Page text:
fbpx

Examining the application of entrepreneurs’ relief to associated disposals.

This relief is given to a shareholder and partner on disposal of assets held privately and used in the trade of their personal company or partnership, when qualifying conditions are met.

Associated disposals do not apply to sole traders, as there is no separation in ownership of assets between the trade and the individual carrying that trade. In these cases the asset is always deemed to be within the business.

Conditions

  1. Material disposal

An associated disposal must be part of a wider material disposal of a trading business where the asset was used. The definition of a material disposal of business was changed in 2015:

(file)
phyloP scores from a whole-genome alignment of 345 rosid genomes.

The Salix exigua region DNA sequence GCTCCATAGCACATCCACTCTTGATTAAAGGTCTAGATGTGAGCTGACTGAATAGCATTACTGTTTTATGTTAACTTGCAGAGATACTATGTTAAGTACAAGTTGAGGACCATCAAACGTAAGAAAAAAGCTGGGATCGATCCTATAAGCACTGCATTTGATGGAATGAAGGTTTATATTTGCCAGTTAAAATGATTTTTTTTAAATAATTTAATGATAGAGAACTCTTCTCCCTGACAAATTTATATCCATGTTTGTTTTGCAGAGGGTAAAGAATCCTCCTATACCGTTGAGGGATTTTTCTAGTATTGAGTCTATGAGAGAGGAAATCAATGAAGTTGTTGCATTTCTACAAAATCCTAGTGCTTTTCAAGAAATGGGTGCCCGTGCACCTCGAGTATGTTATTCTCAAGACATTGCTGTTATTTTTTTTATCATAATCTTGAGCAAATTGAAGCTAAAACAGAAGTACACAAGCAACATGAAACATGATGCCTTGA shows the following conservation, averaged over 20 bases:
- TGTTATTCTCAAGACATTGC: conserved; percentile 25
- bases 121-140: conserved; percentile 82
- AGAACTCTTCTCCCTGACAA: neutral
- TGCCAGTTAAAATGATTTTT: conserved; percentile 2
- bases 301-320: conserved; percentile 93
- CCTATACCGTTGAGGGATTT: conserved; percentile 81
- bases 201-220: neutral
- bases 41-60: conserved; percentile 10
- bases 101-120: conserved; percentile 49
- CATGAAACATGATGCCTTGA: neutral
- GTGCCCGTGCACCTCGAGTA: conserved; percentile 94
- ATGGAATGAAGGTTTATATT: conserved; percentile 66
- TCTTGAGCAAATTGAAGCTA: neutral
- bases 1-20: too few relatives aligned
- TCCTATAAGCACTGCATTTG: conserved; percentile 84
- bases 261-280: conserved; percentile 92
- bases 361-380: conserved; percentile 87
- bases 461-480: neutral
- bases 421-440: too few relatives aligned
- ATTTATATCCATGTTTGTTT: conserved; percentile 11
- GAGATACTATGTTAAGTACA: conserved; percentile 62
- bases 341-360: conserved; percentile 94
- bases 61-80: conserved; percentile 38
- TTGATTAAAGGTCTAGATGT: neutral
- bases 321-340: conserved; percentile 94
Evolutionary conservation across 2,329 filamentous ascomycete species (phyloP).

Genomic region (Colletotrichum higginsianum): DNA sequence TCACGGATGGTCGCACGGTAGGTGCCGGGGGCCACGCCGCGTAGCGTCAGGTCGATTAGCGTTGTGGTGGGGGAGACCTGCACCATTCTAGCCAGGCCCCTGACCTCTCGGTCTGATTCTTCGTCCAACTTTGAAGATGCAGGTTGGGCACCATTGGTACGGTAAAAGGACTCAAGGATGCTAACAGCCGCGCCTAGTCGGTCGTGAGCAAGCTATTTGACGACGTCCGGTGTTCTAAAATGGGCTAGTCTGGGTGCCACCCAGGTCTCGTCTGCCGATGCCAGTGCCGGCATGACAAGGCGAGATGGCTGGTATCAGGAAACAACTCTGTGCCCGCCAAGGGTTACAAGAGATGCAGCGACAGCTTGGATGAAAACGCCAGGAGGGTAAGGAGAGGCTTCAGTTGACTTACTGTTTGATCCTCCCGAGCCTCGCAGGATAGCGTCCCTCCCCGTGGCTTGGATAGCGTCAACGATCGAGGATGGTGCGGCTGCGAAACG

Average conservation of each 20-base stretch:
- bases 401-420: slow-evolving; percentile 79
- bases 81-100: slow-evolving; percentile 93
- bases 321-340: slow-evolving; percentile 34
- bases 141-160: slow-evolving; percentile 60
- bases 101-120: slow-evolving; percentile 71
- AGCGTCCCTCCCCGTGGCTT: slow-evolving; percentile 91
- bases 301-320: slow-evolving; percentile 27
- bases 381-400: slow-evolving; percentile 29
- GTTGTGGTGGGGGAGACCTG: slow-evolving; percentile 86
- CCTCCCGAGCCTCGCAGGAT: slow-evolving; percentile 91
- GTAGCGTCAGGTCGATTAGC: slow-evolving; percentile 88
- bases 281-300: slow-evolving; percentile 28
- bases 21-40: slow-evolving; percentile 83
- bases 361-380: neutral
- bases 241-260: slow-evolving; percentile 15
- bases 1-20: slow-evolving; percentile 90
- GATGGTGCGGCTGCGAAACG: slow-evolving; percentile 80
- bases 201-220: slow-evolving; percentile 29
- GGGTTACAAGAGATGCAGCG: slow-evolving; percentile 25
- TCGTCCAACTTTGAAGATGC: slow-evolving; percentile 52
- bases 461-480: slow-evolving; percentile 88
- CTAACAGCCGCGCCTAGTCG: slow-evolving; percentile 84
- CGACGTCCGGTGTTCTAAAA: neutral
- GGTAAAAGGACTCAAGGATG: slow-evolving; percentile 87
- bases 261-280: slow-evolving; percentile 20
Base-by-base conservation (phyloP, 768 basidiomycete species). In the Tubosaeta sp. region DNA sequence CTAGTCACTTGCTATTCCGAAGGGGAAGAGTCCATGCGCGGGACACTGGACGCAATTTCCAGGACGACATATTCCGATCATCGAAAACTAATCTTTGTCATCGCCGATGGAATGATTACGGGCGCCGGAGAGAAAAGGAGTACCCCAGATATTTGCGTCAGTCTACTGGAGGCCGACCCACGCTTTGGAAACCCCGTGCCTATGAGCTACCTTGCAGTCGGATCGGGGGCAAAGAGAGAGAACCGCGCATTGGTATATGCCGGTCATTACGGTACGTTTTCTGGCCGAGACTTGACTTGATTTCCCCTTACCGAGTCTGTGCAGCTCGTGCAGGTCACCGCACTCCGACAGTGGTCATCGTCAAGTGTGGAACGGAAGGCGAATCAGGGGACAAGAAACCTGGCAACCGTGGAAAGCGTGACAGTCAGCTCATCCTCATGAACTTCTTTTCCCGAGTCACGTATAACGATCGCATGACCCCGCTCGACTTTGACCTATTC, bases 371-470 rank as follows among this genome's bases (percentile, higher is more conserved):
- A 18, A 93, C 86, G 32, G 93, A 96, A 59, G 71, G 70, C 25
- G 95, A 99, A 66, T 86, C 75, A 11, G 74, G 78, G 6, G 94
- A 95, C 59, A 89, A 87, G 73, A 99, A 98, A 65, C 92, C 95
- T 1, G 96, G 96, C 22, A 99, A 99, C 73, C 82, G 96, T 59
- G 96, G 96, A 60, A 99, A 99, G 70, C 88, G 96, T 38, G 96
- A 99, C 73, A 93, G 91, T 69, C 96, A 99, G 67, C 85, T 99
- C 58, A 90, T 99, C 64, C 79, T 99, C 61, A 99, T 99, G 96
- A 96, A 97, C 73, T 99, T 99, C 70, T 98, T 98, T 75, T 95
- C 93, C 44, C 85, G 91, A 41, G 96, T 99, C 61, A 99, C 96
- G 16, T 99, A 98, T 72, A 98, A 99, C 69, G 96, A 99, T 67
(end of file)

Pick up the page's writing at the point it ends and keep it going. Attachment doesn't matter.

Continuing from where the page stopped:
For associated disposals before 18 March 2015

  • All or part of the business of a partnership. Part is not defined.
  • Any stake in a personal company; there is no de-minimis for the reduction of the shareholding.

 For associated disposals after 18 March 2015

  • For a partnership minimum 5% of total partnership assets, and there must be no partnership interest repurchase arrangements in place.
  • If at the point of disposal less than 5% interest is held – disposal of the whole interest held and the individual held at least 5% interest in the partnership for at least three continuous years out of 8 years preceding disposal.
  • For a company minimum 5% of company’s ordinary shares or securities, carrying 5% voting rights, and there must be no share purchase arrangements in place.